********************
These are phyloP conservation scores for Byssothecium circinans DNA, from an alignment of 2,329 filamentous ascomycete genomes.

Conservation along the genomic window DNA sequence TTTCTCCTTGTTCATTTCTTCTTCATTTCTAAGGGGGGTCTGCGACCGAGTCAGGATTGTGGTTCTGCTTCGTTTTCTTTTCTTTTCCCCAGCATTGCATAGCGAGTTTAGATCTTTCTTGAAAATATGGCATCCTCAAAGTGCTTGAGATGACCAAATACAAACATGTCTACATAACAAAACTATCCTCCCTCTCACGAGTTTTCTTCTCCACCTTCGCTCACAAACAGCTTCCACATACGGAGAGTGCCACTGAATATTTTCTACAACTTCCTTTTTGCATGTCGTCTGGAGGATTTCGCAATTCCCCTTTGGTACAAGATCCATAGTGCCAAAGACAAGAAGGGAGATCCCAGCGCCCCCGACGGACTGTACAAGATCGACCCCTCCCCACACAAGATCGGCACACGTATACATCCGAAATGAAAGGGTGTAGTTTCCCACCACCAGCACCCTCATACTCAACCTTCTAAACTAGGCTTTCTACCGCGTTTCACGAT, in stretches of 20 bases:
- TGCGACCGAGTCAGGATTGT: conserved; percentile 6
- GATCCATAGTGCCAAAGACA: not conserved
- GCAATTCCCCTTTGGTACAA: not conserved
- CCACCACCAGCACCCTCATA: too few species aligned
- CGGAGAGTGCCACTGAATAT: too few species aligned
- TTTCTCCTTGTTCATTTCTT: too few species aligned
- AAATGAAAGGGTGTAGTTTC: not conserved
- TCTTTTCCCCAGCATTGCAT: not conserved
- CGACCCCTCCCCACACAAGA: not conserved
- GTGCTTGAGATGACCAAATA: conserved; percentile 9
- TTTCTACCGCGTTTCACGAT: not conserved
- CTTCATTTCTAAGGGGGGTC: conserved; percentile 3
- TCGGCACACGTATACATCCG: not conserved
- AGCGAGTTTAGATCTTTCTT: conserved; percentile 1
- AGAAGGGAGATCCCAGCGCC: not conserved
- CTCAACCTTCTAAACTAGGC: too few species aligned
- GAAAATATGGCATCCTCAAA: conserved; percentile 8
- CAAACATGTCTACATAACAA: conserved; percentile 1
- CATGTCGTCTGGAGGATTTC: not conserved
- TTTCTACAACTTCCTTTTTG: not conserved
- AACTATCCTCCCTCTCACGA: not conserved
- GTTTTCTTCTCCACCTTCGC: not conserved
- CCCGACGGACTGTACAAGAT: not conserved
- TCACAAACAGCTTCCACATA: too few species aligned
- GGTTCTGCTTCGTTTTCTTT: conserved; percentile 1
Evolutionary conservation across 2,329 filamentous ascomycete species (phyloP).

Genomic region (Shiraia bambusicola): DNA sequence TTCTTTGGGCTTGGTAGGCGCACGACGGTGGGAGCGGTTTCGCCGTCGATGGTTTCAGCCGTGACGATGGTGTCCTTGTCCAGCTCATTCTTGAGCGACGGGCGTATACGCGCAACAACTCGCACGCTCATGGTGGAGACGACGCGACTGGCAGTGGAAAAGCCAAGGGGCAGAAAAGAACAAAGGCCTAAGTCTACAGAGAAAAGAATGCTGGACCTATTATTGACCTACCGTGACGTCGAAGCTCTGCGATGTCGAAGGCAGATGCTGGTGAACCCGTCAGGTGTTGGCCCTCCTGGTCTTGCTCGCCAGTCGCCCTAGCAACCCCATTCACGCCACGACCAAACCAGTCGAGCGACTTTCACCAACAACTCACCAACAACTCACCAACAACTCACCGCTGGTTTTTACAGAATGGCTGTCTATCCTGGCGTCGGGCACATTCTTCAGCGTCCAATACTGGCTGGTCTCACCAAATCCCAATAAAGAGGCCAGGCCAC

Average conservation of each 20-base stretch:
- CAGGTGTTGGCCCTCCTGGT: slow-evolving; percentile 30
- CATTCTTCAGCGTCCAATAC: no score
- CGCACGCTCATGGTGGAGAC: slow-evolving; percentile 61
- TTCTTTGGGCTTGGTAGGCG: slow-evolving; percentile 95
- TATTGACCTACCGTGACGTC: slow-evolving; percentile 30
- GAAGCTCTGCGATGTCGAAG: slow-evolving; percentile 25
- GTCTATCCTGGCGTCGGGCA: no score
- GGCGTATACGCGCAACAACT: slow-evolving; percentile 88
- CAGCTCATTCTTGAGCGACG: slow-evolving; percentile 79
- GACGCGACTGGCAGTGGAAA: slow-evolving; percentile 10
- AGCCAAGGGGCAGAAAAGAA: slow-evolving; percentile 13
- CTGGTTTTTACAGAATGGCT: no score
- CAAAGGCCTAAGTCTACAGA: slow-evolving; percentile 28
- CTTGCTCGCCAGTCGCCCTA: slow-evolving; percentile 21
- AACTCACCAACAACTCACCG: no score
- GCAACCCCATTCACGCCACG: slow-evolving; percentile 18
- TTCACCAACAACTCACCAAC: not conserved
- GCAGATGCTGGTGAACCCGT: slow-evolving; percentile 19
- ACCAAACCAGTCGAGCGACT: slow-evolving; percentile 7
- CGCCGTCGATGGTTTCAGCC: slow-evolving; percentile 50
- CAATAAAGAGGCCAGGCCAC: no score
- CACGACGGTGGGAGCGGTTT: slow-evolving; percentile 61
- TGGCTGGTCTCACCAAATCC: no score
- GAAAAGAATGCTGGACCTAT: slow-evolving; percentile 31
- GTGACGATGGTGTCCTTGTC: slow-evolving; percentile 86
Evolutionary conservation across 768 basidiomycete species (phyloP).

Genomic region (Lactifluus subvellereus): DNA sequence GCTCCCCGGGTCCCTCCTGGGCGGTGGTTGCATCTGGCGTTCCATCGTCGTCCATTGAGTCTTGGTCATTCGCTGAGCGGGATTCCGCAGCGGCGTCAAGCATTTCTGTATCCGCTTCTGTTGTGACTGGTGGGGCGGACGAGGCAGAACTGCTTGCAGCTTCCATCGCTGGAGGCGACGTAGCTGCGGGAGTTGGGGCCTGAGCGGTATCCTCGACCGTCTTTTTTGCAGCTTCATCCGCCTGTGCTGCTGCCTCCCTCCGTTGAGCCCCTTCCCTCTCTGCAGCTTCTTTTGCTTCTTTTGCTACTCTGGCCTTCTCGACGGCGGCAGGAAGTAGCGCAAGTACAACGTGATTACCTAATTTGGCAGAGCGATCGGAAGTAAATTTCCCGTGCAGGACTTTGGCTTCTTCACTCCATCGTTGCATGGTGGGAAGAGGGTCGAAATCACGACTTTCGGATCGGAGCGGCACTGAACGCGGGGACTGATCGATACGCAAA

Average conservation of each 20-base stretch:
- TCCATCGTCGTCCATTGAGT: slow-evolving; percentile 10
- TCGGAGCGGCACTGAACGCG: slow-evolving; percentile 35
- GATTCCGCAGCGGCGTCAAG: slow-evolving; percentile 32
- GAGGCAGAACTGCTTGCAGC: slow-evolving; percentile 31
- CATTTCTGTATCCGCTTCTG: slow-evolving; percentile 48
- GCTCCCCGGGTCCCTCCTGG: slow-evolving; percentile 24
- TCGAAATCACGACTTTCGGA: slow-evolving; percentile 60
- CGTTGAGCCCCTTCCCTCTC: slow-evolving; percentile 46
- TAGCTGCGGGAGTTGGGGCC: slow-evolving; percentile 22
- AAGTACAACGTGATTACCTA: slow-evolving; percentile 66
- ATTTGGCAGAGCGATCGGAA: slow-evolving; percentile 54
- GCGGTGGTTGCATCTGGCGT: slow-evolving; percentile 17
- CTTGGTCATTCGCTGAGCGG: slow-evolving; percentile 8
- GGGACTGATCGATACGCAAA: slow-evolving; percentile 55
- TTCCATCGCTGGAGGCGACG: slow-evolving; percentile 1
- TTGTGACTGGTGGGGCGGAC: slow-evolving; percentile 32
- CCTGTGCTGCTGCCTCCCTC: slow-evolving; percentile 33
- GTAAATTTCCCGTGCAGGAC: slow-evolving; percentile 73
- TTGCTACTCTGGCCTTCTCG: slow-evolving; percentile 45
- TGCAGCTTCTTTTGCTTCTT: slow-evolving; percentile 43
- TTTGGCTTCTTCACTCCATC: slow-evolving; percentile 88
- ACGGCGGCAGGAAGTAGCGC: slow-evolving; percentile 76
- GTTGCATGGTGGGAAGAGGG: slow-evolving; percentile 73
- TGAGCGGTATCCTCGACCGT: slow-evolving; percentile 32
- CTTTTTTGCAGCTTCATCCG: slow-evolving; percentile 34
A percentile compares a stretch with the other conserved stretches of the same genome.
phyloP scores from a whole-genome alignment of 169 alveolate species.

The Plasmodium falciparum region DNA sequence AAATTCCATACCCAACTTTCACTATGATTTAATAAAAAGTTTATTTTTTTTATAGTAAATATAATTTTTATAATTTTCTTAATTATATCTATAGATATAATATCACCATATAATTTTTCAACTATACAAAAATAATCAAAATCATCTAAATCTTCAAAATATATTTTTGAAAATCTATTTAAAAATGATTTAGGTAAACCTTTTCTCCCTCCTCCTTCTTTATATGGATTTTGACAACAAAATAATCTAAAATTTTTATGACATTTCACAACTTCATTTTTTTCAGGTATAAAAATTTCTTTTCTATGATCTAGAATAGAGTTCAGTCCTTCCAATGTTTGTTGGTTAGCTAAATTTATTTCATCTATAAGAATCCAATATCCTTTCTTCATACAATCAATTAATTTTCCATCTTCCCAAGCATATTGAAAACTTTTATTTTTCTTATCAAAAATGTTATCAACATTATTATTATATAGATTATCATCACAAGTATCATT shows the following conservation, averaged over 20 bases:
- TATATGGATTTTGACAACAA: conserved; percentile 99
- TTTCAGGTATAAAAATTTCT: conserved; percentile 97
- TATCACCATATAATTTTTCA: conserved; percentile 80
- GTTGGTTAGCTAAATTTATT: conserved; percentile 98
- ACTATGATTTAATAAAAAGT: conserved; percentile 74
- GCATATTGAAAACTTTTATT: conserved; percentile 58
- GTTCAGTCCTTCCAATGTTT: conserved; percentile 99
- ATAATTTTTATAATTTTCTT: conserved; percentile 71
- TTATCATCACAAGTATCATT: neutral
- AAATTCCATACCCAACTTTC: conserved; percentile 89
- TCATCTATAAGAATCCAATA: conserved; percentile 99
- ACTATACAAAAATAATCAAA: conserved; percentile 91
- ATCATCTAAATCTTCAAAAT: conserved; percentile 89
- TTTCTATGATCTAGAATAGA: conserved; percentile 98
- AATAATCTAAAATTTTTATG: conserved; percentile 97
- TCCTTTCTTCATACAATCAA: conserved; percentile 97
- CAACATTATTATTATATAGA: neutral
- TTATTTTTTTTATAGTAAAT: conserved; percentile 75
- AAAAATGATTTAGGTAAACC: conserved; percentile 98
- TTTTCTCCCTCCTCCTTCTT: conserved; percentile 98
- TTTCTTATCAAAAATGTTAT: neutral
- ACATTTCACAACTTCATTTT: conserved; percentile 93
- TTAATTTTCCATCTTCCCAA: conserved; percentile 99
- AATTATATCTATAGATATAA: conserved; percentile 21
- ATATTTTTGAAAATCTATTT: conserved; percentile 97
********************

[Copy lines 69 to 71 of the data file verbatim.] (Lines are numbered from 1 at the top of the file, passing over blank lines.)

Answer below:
- ATTTGGCAGAGCGATCGGAA: slow-evolving; percentile 54
- GCGGTGGTTGCATCTGGCGT: slow-evolving; percentile 17
- CTTGGTCATTCGCTGAGCGG: slow-evolving; percentile 8